... requirements for my municipal waste combustion unit? 60.1690 Section 60.1690 Protection of Environment... SOURCES Emission Guidelines and Compliance Times for Small Municipal Waste Combustion Units Constructed on or Before August 30, 1999 Model Rule-Good Combustion Practices: Operating Requirements § 60.1690 What...

  19. Assessment of the municipal solid waste management system in Accra, Ghana: A 'Wasteaware' benchmark indicator approach.

    Science.gov (United States)

    Oduro-Appiah, Kwaku; Scheinberg, Anne; Mensah, Anthony; Afful, Abraham; Boadu, Henry Kofi; de Vries, Nanne

    2017-09-01

    This article assesses the performance of the city of Accra, Ghana, in municipal solid waste management as defined by the integrated sustainable waste management framework. The article reports on a participatory process to socialise the Wasteaware benchmark indicators and apply them to an upgraded set of data and information. The process has engaged 24 key stakeholders for 9 months, to diagram the flow of materials and benchmark three physical components and three governance aspects of the city's municipal solid waste management system. The results indicate that Accra is well below some other lower middle-income cities regarding sustainable modernisation of solid waste services. Collection coverage and capture of 75% and 53%, respectively, are a disappointing result, despite (or perhaps because of) 20 years of formal private sector involvement in service delivery. A total of 62% of municipal solid waste continues to be disposed of in controlled landfills and the reported recycling rate of 5% indicates both a lack of good measurement and a lack of interest in diverting waste from disposal. Drains, illegal dumps and beaches are choked with discarded bottles and plastic packaging. The quality of collection, disposal and recycling score between low and medium on the Wasteaware indicators, and the scores for user inclusivity, financial sustainability and local institutional coherence are low. The analysis suggests that waste and recycling would improve through greater provider inclusivity, especially the recognition and integration of the informal sector, and interventions that respond to user needs for more inclusive decision-making.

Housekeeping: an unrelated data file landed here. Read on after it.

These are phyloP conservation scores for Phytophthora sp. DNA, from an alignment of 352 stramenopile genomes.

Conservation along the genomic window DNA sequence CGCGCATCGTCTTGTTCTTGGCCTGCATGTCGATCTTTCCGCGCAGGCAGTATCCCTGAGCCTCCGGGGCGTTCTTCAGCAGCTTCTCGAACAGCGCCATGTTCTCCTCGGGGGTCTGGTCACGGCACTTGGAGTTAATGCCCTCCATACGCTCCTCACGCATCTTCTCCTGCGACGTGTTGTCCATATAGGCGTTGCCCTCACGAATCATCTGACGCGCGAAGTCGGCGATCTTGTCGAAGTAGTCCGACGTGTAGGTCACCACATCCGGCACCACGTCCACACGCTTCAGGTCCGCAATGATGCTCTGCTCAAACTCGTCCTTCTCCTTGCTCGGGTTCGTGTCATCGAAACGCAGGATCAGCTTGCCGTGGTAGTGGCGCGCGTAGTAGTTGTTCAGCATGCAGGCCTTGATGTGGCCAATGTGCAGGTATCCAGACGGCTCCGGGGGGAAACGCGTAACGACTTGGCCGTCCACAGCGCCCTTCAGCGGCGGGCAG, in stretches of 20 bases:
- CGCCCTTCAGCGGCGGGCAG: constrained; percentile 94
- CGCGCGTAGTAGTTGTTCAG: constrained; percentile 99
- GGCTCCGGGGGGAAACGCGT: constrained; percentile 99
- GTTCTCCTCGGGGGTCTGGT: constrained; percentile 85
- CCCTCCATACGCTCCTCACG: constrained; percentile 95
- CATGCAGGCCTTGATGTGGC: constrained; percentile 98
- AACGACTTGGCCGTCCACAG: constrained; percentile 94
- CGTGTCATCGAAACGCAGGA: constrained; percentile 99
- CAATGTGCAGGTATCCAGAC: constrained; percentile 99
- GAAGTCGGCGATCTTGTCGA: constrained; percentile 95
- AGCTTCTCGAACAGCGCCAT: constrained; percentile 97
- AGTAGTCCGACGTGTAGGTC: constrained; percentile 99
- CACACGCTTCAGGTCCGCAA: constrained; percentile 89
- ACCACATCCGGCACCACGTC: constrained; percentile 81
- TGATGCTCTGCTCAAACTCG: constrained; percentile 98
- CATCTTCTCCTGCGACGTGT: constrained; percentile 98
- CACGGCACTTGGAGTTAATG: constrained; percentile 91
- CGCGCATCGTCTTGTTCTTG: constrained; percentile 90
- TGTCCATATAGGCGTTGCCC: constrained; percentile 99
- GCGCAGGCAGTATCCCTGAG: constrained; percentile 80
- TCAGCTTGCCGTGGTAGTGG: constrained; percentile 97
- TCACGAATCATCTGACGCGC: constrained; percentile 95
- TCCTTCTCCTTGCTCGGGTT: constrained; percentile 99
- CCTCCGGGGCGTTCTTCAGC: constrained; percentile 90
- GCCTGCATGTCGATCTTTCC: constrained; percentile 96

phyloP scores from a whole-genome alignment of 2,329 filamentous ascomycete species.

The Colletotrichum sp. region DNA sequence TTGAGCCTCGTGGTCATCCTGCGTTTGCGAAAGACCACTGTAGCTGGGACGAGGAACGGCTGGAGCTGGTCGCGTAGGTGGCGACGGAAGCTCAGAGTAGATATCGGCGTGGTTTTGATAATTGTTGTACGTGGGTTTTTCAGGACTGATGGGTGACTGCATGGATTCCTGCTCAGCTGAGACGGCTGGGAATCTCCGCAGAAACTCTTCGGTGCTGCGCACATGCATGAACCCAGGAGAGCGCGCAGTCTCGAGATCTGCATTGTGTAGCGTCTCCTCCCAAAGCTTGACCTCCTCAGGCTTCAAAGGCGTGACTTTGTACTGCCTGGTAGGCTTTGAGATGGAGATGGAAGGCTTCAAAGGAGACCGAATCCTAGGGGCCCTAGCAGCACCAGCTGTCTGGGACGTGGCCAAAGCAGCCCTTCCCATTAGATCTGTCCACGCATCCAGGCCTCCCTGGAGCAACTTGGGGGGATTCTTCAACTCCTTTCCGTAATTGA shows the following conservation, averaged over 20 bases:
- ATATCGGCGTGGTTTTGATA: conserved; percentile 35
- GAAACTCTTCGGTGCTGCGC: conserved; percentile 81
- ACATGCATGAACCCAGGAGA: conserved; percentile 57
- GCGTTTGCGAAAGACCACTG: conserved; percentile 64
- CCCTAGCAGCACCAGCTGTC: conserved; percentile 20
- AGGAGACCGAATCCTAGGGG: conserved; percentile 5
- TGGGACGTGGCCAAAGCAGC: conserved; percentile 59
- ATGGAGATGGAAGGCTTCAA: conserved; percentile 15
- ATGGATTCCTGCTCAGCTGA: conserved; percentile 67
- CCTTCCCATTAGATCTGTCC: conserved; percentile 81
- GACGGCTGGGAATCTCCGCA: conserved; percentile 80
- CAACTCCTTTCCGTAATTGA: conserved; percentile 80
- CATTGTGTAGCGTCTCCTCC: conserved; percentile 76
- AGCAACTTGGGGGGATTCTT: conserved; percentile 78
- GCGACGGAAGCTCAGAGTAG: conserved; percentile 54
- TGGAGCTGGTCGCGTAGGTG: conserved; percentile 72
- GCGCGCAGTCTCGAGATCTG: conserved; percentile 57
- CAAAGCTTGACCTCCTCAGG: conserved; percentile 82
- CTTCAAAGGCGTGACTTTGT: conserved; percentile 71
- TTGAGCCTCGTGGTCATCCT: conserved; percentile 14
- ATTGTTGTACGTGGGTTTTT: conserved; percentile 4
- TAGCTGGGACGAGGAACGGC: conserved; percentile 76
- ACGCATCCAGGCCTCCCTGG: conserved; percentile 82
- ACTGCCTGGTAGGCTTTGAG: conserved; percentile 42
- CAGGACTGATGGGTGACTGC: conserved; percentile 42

20. Numerical simulation of municipal solid waste combustion in a novel two-stage reciprocating incinerator.

    Science.gov (United States)

    Huai, X L; Xu, W L; Qu, Z Y; Li, Z G; Zhang, F P; Xiang, G M; Zhu, S Y; Chen, G

    2008-01-01

    A mathematical model was presented in this paper for the combustion of municipal solid waste in a novel two-stage reciprocating grate furnace. Numerical simulations were performed to predict the temperature, the flow and the species distributions in the furnace, with practical operational conditions taken into account. The calculated results agree well with the test data, and the burning behavior of municipal solid waste in the novel two-stage reciprocating incinerator can be demonstrated well. The thickness of waste bed, the initial moisture content, the excessive air coefficient and the secondary air are the major factors that influence the combustion process. If the initial moisture content of waste is high, both the heat value of waste and the temperature inside incinerator are low, and less oxygen is necessary for combustion. The air supply rate and the primary air distribution along the grate should be adjusted according to the initial moisture content of the waste. A reasonable bed thickness and an adequate excessive air coefficient can keep a higher temperature, promote the burnout of combustibles, and consequently reduce the emission of dioxin pollutants. When the total air supply is constant, reducing primary air and introducing secondary air properly can enhance turbulence and mixing, prolong the residence time of flue gas, and promote the complete combustion of combustibles. This study provides an important reference for optimizing the design and operation of municipal solid wastes furnace.

  1. SUSTAINABLE APPROACH OF SOLID WASTE MANAGEMENT OF SMALL URBAN AREA: CASE FOR HABIBGANJ MUNICIPALITY IN BANGLADESH

    Directory of Open Access Journals (Sweden)

    J. B. Alam, R. K. Chowdhury, Z. Uddin Ahmed, A. S. M. Amin, A. K. M. H.B. Chawdhury

    2007-07-01